Living with pain can make all aspects of your life more difficult.
From the dread you feel just getting out of bed in the morning knowing the stiffness, aches and discomfort will be there, to having to give up the activities you love because of how much worse you feel after, chronic pain can slowly steal bits and pieces of your happiness.
Yet, what are your options when turning to prescription medications can mean side effects ranging from drowsiness and constipation to addiction? Not to mention the complications of choosing a pain procedure, like an epidural steroid injection or corticosteroid injections that can speed up the disintegration of an already compromised joint.
For these reasons and more, researchers have been delving into the power of the mind to help people manage their pain. And they keep coming up with proof positive that it works…
Using your brain’s neural activity to control your pain
Research performed at Ludwig-Maximilians-Universität München, in collaboration with the University of Oxford, set out to see if participants were able to reduce pain levels simply through thought.
The team exposed each subject to a painful cold stimulus and then asked them to try one of three strategies:
- Counting down from 1,000 in steps of 7
- Thinking of something pleasant or beautiful
- Persuading themselves using autosuggestion that the stimulus just wasn’t really that bad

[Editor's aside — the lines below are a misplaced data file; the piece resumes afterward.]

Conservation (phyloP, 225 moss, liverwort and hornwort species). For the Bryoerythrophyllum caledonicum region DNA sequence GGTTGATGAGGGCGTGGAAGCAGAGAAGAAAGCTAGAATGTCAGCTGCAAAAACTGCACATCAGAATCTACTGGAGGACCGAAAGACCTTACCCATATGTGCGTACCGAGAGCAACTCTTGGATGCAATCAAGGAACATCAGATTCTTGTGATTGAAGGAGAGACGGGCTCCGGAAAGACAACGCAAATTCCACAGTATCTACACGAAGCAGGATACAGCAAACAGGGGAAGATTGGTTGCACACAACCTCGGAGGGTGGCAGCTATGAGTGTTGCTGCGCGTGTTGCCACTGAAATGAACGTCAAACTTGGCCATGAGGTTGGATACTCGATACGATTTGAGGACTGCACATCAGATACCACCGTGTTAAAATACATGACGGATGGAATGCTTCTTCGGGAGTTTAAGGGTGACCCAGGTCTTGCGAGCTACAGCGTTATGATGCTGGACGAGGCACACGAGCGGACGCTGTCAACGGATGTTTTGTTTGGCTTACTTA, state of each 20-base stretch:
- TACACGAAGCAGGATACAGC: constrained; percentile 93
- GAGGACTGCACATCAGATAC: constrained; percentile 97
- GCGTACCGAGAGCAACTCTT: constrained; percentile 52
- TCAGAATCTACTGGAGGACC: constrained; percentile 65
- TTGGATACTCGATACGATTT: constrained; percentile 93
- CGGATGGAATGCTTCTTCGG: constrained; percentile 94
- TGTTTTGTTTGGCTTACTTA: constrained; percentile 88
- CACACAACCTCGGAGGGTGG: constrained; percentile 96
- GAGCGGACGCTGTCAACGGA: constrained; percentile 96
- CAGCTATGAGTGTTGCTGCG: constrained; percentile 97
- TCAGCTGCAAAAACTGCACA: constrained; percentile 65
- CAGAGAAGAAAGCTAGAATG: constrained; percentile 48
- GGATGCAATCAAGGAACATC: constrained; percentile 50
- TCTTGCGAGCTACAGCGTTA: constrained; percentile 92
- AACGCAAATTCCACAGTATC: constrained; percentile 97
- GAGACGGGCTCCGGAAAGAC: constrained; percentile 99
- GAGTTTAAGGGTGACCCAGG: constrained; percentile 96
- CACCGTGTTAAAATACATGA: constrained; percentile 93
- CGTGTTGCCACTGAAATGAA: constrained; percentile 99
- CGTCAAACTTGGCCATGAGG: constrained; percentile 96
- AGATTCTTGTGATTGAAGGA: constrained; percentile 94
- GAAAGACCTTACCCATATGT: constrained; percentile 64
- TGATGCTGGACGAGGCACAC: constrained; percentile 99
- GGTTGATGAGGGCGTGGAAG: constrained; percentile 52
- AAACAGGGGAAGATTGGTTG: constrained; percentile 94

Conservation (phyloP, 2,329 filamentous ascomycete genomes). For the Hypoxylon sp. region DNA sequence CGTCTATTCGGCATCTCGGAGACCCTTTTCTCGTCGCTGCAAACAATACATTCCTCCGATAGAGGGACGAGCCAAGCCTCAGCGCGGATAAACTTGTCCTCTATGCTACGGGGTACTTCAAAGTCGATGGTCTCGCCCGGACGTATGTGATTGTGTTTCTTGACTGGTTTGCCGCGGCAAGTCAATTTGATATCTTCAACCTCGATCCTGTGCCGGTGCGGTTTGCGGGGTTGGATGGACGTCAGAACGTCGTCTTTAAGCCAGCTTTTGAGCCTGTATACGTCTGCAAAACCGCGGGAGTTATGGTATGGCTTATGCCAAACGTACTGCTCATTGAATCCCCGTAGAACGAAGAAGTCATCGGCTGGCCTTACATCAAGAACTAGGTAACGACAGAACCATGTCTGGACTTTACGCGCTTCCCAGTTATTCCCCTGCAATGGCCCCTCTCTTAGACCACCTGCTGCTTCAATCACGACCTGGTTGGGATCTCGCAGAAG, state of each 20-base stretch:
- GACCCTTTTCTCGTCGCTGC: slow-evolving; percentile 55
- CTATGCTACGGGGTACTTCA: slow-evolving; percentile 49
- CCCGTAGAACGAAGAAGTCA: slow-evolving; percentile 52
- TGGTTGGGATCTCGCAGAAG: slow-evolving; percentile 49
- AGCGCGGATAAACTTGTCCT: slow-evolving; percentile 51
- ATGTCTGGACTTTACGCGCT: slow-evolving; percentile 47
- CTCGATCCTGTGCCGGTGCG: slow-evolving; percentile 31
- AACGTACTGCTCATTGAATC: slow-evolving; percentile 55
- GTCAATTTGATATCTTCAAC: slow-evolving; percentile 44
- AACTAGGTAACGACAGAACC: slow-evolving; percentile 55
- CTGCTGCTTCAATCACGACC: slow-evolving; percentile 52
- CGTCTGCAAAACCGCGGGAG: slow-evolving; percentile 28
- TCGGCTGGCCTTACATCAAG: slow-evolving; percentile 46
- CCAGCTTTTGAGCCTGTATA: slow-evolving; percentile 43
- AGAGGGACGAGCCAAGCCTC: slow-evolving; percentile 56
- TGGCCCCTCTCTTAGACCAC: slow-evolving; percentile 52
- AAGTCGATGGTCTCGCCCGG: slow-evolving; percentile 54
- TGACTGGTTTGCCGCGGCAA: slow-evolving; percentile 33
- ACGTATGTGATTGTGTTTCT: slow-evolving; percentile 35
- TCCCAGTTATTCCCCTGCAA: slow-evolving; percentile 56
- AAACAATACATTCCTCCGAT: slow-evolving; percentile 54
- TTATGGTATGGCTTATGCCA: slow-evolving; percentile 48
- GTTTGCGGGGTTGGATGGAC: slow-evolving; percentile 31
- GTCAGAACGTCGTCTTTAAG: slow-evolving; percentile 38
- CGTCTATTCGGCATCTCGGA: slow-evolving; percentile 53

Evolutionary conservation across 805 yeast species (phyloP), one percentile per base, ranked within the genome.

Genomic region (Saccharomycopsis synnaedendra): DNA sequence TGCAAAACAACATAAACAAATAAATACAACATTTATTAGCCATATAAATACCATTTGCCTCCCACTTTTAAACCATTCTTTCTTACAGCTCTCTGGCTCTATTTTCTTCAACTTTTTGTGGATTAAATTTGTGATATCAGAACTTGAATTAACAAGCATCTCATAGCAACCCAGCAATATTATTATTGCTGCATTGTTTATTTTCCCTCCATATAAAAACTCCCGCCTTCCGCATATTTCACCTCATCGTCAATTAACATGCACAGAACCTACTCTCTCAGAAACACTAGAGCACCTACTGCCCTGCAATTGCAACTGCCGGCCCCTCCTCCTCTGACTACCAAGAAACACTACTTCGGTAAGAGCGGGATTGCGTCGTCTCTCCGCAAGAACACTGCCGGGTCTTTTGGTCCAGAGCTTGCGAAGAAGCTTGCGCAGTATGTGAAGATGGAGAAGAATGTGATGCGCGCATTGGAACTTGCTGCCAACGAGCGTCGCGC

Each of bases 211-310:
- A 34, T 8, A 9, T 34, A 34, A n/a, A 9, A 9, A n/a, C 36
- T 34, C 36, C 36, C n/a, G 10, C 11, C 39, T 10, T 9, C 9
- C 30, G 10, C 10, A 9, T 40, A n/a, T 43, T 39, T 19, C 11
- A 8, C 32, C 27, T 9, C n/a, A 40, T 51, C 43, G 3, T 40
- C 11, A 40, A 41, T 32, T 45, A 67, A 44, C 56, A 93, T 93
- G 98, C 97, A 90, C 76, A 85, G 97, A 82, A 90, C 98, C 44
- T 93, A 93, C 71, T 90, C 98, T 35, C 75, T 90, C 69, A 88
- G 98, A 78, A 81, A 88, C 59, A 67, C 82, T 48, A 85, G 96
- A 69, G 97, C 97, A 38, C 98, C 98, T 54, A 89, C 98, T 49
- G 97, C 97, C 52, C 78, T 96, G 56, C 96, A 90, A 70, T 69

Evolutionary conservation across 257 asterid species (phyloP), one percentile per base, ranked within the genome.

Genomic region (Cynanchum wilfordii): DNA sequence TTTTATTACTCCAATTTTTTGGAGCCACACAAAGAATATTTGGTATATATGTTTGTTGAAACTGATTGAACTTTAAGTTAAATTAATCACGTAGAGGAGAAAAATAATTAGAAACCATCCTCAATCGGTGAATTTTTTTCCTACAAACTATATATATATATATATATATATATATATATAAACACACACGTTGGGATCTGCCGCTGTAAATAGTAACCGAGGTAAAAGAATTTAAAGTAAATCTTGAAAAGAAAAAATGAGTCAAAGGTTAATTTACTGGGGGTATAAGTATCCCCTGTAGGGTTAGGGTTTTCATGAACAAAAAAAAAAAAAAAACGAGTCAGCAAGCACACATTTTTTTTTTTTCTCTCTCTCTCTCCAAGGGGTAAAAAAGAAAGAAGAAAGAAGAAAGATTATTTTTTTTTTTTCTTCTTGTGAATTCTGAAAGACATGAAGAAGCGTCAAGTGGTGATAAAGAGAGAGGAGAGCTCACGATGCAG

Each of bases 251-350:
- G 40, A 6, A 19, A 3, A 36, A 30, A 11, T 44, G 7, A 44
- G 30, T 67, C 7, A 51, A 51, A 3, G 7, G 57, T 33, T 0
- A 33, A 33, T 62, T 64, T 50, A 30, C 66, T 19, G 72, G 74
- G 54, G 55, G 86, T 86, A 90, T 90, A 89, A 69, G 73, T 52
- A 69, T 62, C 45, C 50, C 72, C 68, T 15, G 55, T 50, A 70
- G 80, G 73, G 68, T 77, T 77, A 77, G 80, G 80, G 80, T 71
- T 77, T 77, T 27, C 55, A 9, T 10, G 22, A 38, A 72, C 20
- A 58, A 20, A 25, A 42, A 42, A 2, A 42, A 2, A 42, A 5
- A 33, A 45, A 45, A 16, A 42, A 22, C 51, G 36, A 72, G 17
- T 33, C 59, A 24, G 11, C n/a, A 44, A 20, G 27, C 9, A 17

And while each person worked at blocking out the pain using the power of their brain, the researchers were actually watching their brain activity using MRI.
Here’s where it gets really interesting…
While the team found that all of the strategies activated different regions in the brain of subjects and helped to reduce their levels of perceived pain, one strategy was a clear winner when it came to overcoming even severe and acute pain.
They discovered that, without a doubt, the countdown strategy was the most effective of the three methods.
“This task obviously requires such a high level of concentration that it distracts the subject’s attention significantly from the sensation of pain. In fact, some of our subjects managed to reduce the perceived intensity of pain by 50 percent,” said researcher and LMU neuroscientist Enrico Schulz. “One participant later reported that she had successfully adopted the strategy during the most painful phase of childbirth.”
Yes, up to a 50 percent pain reduction that could even work on the intense pain of childbirth, that’s some amazing stuff!
Acute versus chronic pain
Now, if you’re like me and are living with chronic pain, you may be thinking as I did, “That’s great that counting backward worked to block out acute pain in the moment but can it really help with what I feel on a daily basis?”
The answer is that since the results were so clearly positive, the researchers plan to find that out for sure next.
However, there’s good reason to believe that the method could be just as powerful a tool for chronic pain sufferers since the association between thought processes and long-term pain has already been well-established.
In fact, just last month, a study found that thinking about the discomfort you feel in a negative way can lead to a downward spiral of giving up physical activities and worsening pain.
And Dr. Ellen Slawsby, an assistant clinical professor of psychiatry at Harvard Medical School points out that, “Practicing a combination of mind-body skills increases the effectiveness of pain relief.”
So, the next time you feel pain creeping up and taking over your mind and your life, try counting down. Start at 1,000 and work your way backward by seven. By the time you hit zero, you could have your discomfort under control so that you can enjoy your life again.
Neurobiology: To keep pain in check, count down — ScienceDaily
6 ways to use your mind to control pain — Harvard Health Publishing
Epidural Corticosteroid Injections — Johns Hopkins Medicine